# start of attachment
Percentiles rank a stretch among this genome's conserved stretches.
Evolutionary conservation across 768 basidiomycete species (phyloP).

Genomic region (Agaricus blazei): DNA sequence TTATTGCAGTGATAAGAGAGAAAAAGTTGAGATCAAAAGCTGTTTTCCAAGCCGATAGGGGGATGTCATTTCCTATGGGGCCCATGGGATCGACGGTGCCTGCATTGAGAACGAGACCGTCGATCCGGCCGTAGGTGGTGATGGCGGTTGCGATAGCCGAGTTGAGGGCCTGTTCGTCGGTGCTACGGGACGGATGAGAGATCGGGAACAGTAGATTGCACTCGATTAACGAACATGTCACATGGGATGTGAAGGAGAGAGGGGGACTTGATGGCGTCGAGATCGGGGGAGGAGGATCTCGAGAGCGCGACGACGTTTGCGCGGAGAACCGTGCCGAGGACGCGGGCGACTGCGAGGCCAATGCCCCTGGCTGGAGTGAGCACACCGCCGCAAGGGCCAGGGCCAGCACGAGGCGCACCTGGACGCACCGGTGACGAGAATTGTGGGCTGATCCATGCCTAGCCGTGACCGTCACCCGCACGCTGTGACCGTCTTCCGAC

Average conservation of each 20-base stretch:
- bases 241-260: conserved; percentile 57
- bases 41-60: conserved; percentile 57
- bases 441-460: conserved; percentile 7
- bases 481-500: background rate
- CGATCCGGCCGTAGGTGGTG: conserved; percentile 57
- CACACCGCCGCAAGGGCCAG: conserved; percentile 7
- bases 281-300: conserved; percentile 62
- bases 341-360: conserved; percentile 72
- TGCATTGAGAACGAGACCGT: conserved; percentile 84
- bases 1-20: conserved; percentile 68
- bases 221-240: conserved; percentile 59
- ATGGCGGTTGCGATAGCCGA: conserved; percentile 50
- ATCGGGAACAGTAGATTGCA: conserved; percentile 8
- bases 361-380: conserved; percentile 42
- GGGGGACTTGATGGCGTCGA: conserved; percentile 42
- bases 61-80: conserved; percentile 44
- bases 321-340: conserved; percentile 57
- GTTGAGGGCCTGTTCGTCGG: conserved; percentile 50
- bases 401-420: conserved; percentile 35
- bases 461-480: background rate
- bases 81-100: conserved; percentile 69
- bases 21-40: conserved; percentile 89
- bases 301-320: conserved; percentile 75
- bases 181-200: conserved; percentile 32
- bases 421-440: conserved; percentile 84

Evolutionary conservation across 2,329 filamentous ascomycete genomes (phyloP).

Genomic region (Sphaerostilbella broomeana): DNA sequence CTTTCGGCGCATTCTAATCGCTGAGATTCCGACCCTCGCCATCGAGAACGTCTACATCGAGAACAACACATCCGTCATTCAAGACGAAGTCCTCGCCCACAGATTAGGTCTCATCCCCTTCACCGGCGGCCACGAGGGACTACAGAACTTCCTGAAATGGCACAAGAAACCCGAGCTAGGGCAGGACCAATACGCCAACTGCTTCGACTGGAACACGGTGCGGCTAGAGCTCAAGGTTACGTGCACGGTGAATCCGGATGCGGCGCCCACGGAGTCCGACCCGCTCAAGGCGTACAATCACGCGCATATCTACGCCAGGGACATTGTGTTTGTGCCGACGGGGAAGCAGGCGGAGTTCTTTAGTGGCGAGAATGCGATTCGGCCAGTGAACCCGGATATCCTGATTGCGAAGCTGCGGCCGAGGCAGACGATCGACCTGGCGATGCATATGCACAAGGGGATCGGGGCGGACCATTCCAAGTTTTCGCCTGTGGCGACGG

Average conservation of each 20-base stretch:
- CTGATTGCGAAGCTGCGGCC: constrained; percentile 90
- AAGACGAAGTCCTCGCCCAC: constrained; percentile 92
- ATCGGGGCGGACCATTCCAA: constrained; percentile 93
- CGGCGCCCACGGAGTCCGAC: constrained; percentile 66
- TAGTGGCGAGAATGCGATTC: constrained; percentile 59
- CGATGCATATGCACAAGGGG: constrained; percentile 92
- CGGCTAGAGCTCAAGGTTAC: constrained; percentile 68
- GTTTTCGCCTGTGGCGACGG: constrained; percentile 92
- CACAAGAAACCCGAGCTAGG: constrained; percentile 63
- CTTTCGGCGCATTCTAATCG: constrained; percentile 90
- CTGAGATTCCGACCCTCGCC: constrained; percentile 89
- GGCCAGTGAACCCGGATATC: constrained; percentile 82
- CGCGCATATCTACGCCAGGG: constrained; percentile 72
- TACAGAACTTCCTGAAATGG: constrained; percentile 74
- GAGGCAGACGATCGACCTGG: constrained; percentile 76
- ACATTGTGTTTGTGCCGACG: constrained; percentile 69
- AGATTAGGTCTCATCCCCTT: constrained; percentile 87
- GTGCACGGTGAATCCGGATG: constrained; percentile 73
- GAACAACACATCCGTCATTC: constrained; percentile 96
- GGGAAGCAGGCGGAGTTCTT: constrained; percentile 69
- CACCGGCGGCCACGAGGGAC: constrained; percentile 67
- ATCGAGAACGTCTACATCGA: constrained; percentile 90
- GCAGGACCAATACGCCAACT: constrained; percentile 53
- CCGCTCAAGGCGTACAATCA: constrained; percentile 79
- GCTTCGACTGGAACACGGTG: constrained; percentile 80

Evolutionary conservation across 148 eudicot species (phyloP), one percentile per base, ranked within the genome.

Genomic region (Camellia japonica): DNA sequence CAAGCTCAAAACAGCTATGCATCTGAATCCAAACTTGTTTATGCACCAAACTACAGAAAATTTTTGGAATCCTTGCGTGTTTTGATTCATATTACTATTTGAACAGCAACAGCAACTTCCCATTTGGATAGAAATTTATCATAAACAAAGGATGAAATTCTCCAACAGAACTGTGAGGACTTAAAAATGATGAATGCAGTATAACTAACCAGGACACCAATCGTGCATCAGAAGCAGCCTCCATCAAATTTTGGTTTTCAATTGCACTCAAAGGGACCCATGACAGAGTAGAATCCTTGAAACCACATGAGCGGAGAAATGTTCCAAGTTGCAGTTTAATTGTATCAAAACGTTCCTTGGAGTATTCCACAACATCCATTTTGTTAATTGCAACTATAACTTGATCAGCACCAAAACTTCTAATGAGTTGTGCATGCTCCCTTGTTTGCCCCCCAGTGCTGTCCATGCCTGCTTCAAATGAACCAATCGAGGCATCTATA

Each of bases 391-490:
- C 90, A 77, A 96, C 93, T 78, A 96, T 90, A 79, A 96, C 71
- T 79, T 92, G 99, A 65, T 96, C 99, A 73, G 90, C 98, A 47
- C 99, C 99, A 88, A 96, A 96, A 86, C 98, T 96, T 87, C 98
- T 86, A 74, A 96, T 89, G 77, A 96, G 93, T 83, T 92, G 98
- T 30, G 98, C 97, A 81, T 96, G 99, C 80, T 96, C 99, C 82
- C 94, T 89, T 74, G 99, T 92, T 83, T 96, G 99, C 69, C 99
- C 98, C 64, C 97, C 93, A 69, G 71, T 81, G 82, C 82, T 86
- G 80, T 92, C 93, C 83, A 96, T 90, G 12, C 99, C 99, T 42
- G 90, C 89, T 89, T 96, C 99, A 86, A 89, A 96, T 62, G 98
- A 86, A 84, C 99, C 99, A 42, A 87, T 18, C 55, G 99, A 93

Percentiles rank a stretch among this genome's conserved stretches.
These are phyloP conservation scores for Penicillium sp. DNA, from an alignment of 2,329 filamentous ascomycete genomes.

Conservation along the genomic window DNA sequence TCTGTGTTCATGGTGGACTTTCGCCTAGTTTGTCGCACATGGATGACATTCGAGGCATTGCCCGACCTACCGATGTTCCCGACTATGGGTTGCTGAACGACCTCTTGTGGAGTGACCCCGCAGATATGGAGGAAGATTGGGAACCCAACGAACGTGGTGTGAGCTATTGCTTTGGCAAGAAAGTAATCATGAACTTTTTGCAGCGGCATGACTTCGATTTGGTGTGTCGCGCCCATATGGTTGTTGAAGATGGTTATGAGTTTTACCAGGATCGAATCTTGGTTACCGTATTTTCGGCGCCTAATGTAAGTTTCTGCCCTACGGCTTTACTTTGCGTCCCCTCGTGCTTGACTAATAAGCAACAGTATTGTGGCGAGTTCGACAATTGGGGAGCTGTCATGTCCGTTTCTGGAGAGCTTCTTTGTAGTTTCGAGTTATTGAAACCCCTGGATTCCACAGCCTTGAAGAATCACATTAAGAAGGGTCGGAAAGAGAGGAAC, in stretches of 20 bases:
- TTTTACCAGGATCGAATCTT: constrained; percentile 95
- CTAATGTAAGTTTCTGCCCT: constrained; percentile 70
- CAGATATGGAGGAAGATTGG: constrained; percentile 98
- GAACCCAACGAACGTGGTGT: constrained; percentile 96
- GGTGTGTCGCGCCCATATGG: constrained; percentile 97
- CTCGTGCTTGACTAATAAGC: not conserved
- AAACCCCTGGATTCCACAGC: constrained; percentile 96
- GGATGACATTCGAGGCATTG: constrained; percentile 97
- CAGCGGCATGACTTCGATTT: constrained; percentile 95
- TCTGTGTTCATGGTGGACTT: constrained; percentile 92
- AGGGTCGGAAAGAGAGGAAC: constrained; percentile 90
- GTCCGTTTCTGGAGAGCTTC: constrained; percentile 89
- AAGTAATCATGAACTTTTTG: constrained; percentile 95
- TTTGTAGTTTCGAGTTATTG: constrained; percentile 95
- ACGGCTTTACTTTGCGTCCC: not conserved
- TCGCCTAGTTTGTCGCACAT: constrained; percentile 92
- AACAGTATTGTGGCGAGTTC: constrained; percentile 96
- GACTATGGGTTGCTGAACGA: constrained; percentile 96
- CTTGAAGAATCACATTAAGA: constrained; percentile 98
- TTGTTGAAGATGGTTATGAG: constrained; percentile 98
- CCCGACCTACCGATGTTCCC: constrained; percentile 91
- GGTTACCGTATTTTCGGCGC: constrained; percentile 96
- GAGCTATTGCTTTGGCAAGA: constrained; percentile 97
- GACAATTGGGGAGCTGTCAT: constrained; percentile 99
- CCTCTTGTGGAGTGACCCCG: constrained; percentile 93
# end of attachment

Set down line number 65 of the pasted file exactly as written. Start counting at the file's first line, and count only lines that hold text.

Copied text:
- T 30, G 98, C 97, A 81, T 96, G 99, C 80, T 96, C 99, C 82